10 Interesting Airplane Travel Myths
I am not planning any airplane travel this summer however we always hear lots of horror stories about traveling via the friendly skies. A coworker of mine was just stranded for 5 1/2 hours on the runway in two different planes, I totally would have killed myself (JK). Here are the 10 urban legends about air travel that just are not true!
1. Airlines Dump Waste In-Flight. Aircraft waste is stored in a holding tank until landing. It is not possible for airplane crew to dump waste in-flight due to the mechanics of the system.
2. Personal Electronics Make Planes Crash. There's no real evidence that electronics pose a safety hazard during flight - pilots are even allowed to bring iPads into the cockpit.
3. Recirculated Air Makes You Sick. It's not the recirculated air that's making you ill. The air inside the cabin is pressurized fresh air that has been filtered to remove more than 99 percent of bacteria and viruses. The more likely culprit for that virus you caught on vacation is something you touched onboard the plane - tray tables, blankets, and bathrooms are germ hotbeds.
4. Airplane Food Tastes Bad. According to a study conducted by University of Manchester researchers, it could be the loud noise from the plane's engines that makes flyers think their in-flight meals taste bad. The study found that background noise (which is constant on airplanes) can distract eaters and change their perceptions of how the food tastes.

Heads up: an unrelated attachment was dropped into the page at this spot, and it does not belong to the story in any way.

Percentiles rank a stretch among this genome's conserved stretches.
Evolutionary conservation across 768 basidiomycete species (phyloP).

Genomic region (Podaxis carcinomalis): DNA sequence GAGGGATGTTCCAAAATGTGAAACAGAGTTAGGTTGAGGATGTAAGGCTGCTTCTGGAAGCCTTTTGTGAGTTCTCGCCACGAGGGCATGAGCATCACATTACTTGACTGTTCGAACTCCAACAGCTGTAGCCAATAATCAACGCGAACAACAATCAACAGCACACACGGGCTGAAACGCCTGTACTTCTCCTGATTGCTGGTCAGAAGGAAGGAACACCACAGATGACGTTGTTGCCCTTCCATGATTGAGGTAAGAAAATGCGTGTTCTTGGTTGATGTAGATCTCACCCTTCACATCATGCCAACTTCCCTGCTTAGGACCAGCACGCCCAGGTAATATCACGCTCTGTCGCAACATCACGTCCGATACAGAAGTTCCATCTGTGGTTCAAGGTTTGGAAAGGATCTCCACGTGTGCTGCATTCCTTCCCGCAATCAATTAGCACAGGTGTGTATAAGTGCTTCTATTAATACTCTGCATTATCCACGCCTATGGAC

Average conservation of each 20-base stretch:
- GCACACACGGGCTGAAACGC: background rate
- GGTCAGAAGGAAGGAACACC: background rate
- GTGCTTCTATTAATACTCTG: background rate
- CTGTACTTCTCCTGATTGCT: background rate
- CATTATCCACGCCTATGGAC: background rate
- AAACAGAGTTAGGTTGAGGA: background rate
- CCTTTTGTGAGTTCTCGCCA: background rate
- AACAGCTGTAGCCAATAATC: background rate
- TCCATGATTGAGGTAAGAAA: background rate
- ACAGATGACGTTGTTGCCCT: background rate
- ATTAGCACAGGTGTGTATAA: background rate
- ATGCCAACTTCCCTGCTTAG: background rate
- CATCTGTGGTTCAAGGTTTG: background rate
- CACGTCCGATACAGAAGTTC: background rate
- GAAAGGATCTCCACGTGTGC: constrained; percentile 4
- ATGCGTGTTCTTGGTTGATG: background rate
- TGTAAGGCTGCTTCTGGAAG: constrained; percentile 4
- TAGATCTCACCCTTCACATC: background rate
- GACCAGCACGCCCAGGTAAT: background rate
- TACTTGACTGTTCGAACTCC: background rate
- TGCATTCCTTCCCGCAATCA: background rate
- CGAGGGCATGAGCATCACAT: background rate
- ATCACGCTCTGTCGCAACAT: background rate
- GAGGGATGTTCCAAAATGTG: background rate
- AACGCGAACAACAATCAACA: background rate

5. You Can Open the Aircraft Doors In-Flight. It is physically impossible for a person to pry open an airplane door when the cabin is pressurized, because the difference in air pressure is too great.
6. Brace-Position Conspiracies. It is not true that the crash position is encouraged only to preserve passengers' teeth (thereby making body identification easier). Another theory is that the position is designed to break flyers' necks and kill them quickly, because it is cheaper for an airline to pay for a wrongful death settlement than injury compensation. In fact, studies of airline crashes have shown that the brace position, when done correctly, saves lives. By placing your head on the seat in front of you, you will significantly reduce the risk of head trauma in a crash.
7. Autopilot (Not Pilots) Fly Planes These Days. Autopilot is rarely (* rarely???) used during takeoff and landing. It's primarily used when the plane is cruising. Even then, the pilot keeps a close eye on it and makes adjustments as needed.
8. You Can Get Stuck to the Airplane Toilet. The person sitting would have to create an airtight seal around the toilet (not likely), and even if that did happen, as soon as the toilet stopped flushing, the seal would be broken.
9. You Get Drunk More Quickly on a Plane. Studies have shown that drinkers' blood-alcohol levels aren't higher in the air than on the ground. However, both alcohol and air travel can dehydrate you, so your hangover may be worse after a few drinks in the sky than a few at the bar.
10. The Oxygen in Masks Gets You High. Oxygen won't get you high - no matter what "oxygen bars" or movies try to tell you.